Periodontal Treatment

Periodontal Disease

Periodontal disease (gum disease) is a chronic bacterial infection of the gums and bone supporting the teeth. It is a major cause of tooth loss in adults. Because gum disease is usually painless, individuals often do not realize they have gum disease.

Gum disease is caused by plaque bacteria, which form a sticky film on the tooth surface. These plaque bacteria release toxins that can damage the gums. As the amount of plaque increases, saliva can begin to mineralize the plaque to form tartar. These hard deposits on the roots of the teeth only serve to promote more plaque formation and further damage to the gums.

There are two main types of gum disease – gingivitis and periodontitis. Gingivitis is very common and may affect up to 70% of the population. Periodontitis affects around 30% of adults over age of 30. Both these infections can be treated and controlled, but the earlier they are diagnosed and managed, generally the better the prognosis for your teeth.

Diagnosis and treatment of periodontitis in its early stages is important for successful treatment. If you have not had a periodontal screening examination with your dentist in the last 12 months, make it a priority. Remember, most patients who present with periodontitis are completely unaware of a gum problem being present in their mouth because it rarely causes pain until it becomes very severe, by which time it may be too late to save your teeth.

Periodontal disease is typically painless and often the signs are subtle. Symptoms may include:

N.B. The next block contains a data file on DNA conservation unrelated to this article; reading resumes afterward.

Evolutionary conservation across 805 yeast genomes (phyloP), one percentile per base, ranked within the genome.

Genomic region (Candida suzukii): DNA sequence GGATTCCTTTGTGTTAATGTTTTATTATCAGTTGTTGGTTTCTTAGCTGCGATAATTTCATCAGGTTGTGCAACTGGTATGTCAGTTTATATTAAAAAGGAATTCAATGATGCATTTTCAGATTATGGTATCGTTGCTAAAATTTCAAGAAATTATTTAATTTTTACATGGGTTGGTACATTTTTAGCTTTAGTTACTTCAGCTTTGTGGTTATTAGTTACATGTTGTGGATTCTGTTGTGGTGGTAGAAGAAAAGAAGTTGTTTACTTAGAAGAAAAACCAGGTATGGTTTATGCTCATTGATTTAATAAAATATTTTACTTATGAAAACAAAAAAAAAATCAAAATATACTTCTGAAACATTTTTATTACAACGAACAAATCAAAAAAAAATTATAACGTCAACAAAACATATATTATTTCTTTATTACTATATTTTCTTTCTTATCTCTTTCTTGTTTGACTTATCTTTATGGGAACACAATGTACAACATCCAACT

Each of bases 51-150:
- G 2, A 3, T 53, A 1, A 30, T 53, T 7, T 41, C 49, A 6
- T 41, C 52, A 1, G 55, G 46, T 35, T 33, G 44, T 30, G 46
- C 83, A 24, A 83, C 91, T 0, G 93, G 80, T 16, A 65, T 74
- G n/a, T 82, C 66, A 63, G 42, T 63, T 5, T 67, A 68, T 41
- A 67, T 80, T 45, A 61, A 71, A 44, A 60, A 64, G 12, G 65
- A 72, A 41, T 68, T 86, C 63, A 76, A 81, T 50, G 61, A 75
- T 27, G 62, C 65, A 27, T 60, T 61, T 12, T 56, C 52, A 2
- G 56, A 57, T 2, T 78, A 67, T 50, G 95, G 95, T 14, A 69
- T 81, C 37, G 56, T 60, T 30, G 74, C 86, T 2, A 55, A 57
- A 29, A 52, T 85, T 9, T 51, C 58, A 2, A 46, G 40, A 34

• Gums that bleed easily with brushing or flossing

• Red, swollen or tender gums

• Pus between gums and teeth

• Gums that pull away from the teeth

• Persistent bad breath

• Loose or separating teeth

• A change in the way your teeth fit together when you bite

Normal healthy gums
Normal healthy gums

Healthy gums and bone anchor teeth firmly in place.

Periodontitis
Periodontitis

Unremoved plaque hardens into tartar. As plaque continues to build up, the gums begin to recede from the teeth, and pockets form between the teeth and gums.

Advanced Periodontitis
Advanced Periodontitis

The gums recede further, destroying more bone and the periodontal ligament. Even healthy teeth may become loose and need to be extracted.

An increasing amount of research suggests evidence linking chronic periodontal disease to conditions such as coronary heart disease, diabetes and respiratory disease. Keeping your gums healthy will ensure a better chance of good general health. Contact us for a periodontics price quote and to schedule an appointment.